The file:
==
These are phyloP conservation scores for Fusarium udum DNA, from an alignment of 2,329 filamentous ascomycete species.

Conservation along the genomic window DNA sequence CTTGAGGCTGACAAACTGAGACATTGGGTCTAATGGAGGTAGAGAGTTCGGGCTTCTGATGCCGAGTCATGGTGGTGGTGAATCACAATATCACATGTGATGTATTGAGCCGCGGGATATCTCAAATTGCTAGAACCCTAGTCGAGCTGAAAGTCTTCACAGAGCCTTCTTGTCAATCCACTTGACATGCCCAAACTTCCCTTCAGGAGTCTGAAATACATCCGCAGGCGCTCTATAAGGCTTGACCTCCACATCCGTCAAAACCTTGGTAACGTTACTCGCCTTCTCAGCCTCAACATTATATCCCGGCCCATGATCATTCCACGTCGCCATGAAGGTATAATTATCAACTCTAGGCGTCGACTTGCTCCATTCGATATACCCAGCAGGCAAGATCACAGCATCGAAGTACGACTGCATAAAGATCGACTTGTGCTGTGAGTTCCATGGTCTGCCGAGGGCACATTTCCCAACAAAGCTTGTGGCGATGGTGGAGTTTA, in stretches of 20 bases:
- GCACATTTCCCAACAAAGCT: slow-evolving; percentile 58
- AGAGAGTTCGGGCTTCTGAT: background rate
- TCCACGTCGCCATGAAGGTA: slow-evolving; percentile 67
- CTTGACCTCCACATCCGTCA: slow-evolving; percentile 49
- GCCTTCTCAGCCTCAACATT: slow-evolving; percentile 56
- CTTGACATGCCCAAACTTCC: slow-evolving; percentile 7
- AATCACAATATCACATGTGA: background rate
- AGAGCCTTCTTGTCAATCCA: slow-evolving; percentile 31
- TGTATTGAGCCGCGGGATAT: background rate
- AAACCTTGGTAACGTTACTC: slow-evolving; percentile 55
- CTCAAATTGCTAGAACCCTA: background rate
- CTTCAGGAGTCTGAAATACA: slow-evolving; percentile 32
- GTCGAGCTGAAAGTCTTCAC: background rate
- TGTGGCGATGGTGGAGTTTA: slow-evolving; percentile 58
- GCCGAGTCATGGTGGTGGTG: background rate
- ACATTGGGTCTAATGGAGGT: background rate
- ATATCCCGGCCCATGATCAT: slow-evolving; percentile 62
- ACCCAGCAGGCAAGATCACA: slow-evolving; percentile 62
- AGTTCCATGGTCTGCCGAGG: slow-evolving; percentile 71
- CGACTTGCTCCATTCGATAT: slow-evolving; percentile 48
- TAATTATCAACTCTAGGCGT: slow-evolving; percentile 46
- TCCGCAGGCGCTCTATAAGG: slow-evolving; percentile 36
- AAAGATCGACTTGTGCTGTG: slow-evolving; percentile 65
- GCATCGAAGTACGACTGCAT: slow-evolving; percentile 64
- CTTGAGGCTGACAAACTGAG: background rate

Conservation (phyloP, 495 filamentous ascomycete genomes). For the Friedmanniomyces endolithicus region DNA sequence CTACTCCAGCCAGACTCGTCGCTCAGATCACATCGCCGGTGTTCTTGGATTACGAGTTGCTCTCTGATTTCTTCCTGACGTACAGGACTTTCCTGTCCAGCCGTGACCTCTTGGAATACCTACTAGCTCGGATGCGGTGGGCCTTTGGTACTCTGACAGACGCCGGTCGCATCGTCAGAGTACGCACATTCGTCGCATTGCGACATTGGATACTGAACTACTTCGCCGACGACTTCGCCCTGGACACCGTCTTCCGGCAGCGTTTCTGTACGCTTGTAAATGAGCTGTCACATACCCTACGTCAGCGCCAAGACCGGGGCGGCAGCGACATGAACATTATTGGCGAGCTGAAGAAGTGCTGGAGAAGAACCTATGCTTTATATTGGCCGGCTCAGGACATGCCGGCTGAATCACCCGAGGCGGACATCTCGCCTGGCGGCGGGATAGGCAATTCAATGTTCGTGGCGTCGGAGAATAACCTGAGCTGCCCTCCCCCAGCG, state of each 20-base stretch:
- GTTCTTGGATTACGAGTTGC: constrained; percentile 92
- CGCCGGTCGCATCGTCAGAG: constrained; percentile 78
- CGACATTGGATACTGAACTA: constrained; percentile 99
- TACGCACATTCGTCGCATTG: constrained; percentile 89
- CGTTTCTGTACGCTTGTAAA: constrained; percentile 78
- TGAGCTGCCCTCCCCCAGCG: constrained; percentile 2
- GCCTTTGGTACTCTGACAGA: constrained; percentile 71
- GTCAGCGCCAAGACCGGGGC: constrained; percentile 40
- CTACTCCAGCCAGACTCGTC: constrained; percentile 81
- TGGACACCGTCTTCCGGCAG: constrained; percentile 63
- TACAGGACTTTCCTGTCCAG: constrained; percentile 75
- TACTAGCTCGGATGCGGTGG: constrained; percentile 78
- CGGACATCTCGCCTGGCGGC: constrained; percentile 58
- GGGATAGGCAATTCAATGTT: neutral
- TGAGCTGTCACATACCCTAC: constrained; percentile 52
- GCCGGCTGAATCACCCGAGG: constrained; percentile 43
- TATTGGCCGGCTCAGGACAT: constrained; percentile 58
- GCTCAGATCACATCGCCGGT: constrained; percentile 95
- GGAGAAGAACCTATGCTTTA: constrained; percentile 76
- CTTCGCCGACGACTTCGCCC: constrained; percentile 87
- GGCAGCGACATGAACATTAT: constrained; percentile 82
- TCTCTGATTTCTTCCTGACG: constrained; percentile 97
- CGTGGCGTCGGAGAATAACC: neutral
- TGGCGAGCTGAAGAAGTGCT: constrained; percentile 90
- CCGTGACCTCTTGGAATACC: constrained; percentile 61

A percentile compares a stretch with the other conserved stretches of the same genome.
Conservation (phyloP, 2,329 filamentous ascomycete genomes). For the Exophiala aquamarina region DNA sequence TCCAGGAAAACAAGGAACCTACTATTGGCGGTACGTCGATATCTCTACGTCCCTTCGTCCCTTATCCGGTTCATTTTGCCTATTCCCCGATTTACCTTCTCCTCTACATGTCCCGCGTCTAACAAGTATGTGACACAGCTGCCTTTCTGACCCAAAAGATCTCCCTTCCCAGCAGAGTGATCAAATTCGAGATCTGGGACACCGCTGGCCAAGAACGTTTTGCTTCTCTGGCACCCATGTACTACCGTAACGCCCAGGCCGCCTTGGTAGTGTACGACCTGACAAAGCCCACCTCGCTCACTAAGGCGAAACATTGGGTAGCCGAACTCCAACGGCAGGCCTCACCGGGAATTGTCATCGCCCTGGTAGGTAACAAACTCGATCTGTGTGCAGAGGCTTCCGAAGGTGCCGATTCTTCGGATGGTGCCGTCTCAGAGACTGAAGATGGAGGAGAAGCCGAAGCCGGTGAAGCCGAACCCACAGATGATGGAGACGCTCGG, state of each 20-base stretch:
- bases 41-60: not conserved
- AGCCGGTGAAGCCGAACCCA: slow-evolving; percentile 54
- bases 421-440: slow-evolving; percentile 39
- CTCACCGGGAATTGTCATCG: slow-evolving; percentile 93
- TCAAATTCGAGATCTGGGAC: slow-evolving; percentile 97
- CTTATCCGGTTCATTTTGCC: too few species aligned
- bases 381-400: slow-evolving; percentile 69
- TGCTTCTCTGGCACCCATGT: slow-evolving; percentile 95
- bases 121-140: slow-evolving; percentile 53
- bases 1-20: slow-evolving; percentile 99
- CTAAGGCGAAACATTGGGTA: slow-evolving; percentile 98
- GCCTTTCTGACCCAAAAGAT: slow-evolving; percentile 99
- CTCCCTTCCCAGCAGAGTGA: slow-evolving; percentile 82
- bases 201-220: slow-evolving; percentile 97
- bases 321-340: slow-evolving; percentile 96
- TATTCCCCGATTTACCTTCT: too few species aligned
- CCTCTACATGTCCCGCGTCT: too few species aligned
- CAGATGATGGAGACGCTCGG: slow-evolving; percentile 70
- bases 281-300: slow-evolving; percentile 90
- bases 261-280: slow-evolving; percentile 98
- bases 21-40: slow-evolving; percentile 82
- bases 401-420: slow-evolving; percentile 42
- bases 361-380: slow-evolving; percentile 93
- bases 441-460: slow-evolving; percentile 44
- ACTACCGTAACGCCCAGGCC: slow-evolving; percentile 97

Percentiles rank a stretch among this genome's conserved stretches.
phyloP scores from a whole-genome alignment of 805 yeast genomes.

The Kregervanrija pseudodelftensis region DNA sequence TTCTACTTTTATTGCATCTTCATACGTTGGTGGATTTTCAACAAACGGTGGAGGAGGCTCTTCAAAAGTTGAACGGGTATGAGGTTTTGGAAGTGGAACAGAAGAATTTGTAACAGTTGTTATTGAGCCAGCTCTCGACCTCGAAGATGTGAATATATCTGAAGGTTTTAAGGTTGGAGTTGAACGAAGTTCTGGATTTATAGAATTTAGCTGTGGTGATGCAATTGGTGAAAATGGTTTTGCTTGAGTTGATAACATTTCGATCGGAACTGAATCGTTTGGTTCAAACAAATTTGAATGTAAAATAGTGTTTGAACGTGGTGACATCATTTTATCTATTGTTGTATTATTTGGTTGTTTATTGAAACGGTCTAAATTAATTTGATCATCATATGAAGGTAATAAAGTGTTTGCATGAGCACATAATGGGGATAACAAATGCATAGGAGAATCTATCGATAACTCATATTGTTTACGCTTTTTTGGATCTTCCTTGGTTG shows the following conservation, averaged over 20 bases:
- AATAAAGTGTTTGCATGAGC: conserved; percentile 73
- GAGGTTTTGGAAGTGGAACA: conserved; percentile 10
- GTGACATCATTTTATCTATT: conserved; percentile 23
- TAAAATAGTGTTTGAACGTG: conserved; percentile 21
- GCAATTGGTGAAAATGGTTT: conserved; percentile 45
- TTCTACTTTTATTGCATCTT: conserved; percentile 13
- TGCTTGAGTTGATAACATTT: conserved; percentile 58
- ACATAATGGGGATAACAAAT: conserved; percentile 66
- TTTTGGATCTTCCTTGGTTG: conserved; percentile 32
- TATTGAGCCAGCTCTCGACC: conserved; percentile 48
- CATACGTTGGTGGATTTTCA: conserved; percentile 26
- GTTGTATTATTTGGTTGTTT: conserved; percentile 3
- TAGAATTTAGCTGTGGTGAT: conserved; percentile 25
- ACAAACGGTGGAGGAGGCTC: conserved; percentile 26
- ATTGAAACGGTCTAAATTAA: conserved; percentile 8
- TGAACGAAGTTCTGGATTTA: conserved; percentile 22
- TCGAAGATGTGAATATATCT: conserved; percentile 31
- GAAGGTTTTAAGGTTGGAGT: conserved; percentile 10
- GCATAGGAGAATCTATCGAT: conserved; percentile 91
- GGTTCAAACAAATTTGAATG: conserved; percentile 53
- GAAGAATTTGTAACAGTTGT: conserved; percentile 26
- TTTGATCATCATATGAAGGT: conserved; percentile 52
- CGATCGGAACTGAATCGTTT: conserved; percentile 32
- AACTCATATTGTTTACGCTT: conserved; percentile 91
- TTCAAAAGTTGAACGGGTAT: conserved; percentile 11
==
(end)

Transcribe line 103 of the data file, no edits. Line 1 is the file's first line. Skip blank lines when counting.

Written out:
- GGTTCAAACAAATTTGAATG: conserved; percentile 53